Many people in Ukraine are probably troubled by a terrifying question: will Donald Trump, the new U.S. president, defend Ukraine or hand it over as fodder for the cannibals in the Kremlin?

The closer we get to the 45th president’s inauguration on Jan. 20, the more frightening this question becomes. Trump is too unpredictable and too sympathetic toward Russia.

Trump’s sympathy toward the evil empire didn't just appear in his campaign speeches. It continues to delight his listeners to this day. First, Trump drools over a friendly letter from Putin. Then, he says that new sanctions against Russia for its cyber-attacks during the presidential election are unnecessary.

Furthermore, he even intends to stop, personally, certain senators (e.g. Lindsey Graham) who have announced the necessity of placing harsh sanctions against Putin.

Before, it was interesting to read the experts' guesses about Trump's attitude toward Putin. After the electoral results were announced, they urged everyone to wait and see who the new American leader would appoint to his cabinet. Who would be the secretary of state?

Here's what they got: Trump is planning to appoint [Rex] Tillerson and Michael Flynn to top posts. Both men are very favorably disposed toward Russia, to put it lightly.

It's no surprise that the New York Times noted that Moscow helped Donald Trump win the election. In gratitude, the president-elect allegedly plans to play nice with the Russian authorities. Rex Tillerson's appointment as secretary of state testifies to this intention.

Now, some experts and politicians (including Americans) believe that, since Trump is a brilliant businessman (he went bankrupt seven times, but managed to get back on his feet each time), he will try to avoid a conflict with Putin. Instead, he will try to use him for his own purposes. Which is to say, Trump will try to get Putin to pull his chestnuts out of the fire. He'll try to use Russia to pacify a number of military hotspots around the world. If that happens, then obviously Russia will expect "payment.” And top prize for the Kremlin would be restored control over the post-Soviet space: above all, over Ukraine and Georgia.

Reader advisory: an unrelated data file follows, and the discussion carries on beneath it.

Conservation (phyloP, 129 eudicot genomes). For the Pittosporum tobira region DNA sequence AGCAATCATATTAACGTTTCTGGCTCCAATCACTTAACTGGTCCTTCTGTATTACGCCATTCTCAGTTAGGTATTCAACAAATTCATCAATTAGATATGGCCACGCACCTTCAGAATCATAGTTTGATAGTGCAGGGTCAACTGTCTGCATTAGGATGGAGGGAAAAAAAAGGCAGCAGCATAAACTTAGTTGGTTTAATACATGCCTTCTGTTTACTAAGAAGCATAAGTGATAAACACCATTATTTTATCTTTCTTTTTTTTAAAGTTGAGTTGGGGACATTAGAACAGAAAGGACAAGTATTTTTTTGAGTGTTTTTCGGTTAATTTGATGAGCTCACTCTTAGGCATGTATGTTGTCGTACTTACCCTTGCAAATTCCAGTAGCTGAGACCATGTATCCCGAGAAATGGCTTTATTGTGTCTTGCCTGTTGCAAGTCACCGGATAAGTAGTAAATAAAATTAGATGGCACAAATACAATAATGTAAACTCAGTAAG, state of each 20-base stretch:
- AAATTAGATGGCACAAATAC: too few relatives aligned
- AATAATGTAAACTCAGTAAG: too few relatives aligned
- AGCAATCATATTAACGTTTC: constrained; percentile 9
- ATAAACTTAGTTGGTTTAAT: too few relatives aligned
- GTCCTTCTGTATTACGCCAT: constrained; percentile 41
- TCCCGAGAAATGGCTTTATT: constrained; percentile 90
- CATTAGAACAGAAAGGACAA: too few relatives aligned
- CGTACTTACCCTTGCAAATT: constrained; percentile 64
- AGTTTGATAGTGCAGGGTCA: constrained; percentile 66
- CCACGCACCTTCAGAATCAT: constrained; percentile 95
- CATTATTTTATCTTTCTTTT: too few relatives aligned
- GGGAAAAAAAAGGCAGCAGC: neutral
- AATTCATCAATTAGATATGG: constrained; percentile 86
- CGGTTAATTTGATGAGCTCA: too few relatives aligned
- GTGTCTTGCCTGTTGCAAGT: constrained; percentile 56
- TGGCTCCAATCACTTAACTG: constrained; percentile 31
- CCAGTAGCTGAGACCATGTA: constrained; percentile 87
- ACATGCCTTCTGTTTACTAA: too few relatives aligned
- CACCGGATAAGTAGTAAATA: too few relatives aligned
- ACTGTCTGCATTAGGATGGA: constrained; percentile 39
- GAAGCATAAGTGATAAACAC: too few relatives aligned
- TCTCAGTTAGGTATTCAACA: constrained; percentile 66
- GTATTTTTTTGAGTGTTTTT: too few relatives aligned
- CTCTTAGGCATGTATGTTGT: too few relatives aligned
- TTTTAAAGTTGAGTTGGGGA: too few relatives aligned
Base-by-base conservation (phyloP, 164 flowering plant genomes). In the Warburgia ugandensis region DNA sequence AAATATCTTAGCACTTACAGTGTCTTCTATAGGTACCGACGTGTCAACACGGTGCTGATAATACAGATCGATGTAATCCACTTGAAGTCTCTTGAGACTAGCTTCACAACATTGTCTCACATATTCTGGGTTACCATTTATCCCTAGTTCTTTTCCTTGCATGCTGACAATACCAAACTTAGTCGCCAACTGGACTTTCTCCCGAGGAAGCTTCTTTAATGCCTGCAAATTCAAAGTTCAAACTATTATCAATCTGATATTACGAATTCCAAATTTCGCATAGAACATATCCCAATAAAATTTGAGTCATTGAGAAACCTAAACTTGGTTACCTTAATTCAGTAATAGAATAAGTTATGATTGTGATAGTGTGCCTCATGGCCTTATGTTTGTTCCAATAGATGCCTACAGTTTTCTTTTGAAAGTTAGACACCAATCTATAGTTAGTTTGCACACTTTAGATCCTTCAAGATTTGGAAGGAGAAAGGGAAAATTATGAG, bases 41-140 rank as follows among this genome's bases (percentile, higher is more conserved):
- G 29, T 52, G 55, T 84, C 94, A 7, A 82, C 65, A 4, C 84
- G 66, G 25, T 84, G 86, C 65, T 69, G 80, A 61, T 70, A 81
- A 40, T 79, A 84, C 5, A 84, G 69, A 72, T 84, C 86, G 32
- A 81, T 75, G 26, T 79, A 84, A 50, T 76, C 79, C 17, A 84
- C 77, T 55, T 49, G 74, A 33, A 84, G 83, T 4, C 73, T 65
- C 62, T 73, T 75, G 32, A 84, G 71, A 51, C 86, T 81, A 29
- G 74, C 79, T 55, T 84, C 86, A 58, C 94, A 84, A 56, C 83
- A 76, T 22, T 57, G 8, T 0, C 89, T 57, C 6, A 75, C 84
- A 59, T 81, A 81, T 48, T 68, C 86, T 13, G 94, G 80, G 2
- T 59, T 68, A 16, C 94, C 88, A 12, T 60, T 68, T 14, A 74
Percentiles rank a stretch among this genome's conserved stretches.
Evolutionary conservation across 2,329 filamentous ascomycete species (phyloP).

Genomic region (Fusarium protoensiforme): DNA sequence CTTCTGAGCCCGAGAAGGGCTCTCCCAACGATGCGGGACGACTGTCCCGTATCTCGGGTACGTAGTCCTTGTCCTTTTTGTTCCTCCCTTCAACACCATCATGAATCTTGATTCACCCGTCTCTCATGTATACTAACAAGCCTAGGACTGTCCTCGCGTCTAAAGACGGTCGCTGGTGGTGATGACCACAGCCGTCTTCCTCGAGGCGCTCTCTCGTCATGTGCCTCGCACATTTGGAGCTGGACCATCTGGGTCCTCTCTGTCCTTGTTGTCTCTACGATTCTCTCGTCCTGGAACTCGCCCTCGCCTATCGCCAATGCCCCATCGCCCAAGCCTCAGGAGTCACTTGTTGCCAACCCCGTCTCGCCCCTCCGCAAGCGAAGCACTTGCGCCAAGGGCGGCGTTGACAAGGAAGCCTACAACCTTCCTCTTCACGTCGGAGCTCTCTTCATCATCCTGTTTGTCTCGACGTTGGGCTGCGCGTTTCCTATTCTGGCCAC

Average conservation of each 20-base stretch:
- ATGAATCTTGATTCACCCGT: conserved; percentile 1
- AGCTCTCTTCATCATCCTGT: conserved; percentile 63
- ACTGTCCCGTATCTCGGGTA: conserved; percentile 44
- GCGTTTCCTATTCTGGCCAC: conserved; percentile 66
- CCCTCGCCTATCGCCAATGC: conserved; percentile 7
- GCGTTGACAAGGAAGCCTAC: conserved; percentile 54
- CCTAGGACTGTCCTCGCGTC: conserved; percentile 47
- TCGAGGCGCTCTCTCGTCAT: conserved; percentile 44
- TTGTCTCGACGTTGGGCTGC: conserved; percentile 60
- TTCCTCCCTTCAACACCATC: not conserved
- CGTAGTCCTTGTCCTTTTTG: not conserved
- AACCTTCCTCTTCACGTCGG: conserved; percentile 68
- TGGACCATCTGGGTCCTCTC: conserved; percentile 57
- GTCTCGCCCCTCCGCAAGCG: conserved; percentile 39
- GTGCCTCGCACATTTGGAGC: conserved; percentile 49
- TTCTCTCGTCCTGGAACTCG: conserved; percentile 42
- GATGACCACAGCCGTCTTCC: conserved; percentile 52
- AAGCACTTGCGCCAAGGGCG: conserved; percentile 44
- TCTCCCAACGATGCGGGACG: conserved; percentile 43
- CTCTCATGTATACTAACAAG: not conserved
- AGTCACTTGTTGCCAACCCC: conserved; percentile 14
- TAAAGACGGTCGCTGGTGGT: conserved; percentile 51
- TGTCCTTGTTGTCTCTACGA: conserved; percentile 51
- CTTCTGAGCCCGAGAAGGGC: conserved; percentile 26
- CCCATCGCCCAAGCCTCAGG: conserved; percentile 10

Of course, it's possible that history could repeat itself. For example, George W. Bush called the resident of the Kremlin a friend. He looked into Putin's eyes and "saw his soul" during a tea party at his Texas ranch. And how did his friend respond? He started a war against Georgia and seized part of its territory.

Barack Obama also tried to reset relations with Russia. And how did all this end? With Putin's Russia being added to the list of America's greatest threats, along with terrorists from the Islamic State and the Ebola outbreak.

By the way, Obama could have stopped the occupation of Crimea and the war in Donbass. He could also have stopped the war in Syria. But he preferred a toothless approach that gave Putin a free hand. Earlier, Putin terrorized his own people. Now he is sowing death in Ukraine and Syria.

True, Obama has been trying to make up for lost time in his last days in office. Recently he expanded the list of Russian companies to be placed under sanctions. Now he is promising Putin another “gift" by New Year's.

That's all well and good, except Trump isn't embracing Obama’s approach and notes that Jan. 20 isn't far away. On top of that, some Republicans are threatening to repeal 80 percent of Obama's executive orders.

Here's hoping Ukraine won't become a victim and a bargaining chip in this banal conflict between Democrats and Republicans, good and evil.